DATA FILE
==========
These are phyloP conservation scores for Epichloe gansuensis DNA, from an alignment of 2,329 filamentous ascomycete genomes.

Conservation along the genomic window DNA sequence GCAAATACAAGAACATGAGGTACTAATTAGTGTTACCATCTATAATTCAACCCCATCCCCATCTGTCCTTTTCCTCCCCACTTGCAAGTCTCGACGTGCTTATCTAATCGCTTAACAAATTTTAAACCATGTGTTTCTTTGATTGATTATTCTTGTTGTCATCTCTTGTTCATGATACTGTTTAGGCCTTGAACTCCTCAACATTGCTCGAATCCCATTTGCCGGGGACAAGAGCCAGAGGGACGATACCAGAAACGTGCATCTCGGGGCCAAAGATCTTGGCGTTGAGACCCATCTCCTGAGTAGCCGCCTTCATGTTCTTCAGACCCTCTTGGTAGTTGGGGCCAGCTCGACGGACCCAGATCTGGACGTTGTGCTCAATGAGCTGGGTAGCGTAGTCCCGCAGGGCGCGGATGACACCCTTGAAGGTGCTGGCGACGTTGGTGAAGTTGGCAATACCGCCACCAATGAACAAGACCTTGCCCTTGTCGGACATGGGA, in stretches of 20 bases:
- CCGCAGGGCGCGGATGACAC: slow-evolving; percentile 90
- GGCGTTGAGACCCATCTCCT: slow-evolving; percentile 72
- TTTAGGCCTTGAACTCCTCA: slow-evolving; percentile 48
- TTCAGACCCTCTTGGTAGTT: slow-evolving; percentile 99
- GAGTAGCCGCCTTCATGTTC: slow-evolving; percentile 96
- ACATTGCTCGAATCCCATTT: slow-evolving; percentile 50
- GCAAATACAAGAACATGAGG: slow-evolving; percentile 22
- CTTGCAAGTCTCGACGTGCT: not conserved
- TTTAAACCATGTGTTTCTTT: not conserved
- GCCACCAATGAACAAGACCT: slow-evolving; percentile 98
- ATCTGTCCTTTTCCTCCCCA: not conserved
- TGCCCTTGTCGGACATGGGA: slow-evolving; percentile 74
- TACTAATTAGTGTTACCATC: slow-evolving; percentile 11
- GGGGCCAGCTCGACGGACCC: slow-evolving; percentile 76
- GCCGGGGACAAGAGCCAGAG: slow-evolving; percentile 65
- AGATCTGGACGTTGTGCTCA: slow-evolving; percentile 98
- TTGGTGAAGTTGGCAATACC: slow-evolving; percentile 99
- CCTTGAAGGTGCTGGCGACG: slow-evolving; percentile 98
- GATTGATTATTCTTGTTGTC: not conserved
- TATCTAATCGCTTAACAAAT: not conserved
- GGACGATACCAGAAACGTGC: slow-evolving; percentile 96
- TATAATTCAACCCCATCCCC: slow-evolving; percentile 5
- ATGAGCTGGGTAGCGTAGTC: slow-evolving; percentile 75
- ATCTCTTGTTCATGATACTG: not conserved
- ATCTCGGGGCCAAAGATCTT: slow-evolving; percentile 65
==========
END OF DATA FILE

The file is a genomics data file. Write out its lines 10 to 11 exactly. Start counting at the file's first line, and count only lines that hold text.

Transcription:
- CTTGCAAGTCTCGACGTGCT: not conserved
- TTTAAACCATGTGTTTCTTT: not conserved